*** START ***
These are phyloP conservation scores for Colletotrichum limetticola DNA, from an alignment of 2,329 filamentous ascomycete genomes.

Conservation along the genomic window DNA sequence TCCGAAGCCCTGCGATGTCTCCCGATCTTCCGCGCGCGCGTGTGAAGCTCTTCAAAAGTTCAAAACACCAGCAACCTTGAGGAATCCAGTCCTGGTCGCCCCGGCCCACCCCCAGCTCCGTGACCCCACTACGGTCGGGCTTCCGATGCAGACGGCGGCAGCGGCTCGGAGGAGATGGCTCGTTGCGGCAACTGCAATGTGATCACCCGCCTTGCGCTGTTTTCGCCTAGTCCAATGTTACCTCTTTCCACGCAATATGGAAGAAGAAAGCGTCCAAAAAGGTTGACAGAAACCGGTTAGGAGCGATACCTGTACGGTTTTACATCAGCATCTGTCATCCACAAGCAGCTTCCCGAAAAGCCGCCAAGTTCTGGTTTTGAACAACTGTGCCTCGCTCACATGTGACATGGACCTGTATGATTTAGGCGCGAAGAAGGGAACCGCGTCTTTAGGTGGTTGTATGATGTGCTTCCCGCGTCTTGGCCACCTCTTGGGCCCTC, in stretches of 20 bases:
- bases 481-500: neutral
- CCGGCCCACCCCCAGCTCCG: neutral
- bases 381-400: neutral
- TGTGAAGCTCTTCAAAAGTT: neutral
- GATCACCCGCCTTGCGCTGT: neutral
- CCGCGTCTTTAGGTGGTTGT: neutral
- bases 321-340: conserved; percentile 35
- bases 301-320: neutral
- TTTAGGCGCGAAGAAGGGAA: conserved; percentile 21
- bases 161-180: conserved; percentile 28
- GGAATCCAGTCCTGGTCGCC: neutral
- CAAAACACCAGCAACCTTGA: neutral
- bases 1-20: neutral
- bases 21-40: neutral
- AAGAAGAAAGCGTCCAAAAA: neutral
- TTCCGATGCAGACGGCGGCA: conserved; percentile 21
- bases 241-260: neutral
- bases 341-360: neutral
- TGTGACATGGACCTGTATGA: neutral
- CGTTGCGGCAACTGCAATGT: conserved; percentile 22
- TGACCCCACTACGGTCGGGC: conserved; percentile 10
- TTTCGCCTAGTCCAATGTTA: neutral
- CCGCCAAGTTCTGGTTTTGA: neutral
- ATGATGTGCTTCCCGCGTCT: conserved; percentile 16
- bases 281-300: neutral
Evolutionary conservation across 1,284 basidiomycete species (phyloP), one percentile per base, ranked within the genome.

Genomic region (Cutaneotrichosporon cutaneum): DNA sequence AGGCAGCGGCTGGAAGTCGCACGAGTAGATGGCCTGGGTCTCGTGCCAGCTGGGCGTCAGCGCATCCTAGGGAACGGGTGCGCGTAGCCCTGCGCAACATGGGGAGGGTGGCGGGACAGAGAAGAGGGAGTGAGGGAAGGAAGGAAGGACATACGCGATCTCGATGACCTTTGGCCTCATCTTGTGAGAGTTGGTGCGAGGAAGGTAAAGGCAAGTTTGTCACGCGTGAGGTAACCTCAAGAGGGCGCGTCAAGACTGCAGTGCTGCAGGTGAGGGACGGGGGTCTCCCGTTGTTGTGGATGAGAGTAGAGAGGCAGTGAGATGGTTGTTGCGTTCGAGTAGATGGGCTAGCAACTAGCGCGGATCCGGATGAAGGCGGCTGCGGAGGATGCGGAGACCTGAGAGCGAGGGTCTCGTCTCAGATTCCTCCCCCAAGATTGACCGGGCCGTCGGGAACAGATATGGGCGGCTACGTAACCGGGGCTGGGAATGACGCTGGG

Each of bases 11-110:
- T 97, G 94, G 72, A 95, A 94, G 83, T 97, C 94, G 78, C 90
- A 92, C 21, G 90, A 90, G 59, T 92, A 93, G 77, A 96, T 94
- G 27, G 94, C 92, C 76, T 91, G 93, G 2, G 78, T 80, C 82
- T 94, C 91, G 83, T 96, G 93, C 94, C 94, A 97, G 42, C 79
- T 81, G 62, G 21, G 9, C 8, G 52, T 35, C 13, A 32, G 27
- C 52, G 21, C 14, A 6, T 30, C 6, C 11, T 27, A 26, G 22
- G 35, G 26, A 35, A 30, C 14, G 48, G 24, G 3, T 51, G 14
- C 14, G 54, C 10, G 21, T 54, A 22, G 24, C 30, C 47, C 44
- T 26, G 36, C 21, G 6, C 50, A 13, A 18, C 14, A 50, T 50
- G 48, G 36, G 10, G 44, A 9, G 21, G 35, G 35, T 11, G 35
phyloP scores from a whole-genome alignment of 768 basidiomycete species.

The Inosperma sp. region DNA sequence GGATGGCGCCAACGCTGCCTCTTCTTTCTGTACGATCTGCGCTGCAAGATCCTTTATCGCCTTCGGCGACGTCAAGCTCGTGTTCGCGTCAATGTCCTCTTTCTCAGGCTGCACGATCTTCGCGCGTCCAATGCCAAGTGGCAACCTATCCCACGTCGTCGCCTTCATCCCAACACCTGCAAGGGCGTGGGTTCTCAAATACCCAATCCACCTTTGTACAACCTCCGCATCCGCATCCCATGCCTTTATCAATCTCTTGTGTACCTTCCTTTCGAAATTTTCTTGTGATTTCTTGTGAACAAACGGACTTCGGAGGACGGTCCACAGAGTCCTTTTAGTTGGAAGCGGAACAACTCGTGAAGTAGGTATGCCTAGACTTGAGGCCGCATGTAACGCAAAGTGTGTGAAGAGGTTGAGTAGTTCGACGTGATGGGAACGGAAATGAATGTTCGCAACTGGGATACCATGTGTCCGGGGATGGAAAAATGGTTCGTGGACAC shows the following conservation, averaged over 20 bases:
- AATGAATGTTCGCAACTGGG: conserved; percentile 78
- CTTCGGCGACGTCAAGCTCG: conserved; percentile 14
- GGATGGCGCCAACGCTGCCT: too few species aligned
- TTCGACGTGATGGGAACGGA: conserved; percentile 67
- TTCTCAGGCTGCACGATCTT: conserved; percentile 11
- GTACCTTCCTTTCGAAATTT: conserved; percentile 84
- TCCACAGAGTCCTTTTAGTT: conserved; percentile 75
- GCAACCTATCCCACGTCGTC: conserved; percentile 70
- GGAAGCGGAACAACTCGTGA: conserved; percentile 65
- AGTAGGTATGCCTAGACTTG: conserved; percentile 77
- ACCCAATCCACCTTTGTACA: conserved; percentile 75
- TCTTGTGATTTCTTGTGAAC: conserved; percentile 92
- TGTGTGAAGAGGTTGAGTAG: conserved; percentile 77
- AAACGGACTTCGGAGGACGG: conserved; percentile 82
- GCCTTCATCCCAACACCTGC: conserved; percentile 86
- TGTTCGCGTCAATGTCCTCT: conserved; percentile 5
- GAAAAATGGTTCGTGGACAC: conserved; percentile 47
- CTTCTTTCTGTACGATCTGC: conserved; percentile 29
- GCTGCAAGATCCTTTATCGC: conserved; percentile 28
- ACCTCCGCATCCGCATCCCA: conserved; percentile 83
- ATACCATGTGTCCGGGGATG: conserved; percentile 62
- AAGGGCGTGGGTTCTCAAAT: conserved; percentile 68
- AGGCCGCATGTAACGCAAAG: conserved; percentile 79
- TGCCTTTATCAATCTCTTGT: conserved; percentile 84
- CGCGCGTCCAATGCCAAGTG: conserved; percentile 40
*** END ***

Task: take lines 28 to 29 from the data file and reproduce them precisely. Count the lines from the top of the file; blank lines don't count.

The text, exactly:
Evolutionary conservation across 1,284 basidiomycete species (phyloP), one percentile per base, ranked within the genome.

Genomic region (Cutaneotrichosporon cutaneum): DNA sequence AGGCAGCGGCTGGAAGTCGCACGAGTAGATGGCCTGGGTCTCGTGCCAGCTGGGCGTCAGCGCATCCTAGGGAACGGGTGCGCGTAGCCCTGCGCAACATGGGGAGGGTGGCGGGACAGAGAAGAGGGAGTGAGGGAAGGAAGGAAGGACATACGCGATCTCGATGACCTTTGGCCTCATCTTGTGAGAGTTGGTGCGAGGAAGGTAAAGGCAAGTTTGTCACGCGTGAGGTAACCTCAAGAGGGCGCGTCAAGACTGCAGTGCTGCAGGTGAGGGACGGGGGTCTCCCGTTGTTGTGGATGAGAGTAGAGAGGCAGTGAGATGGTTGTTGCGTTCGAGTAGATGGGCTAGCAACTAGCGCGGATCCGGATGAAGGCGGCTGCGGAGGATGCGGAGACCTGAGAGCGAGGGTCTCGTCTCAGATTCCTCCCCCAAGATTGACCGGGCCGTCGGGAACAGATATGGGCGGCTACGTAACCGGGGCTGGGAATGACGCTGGG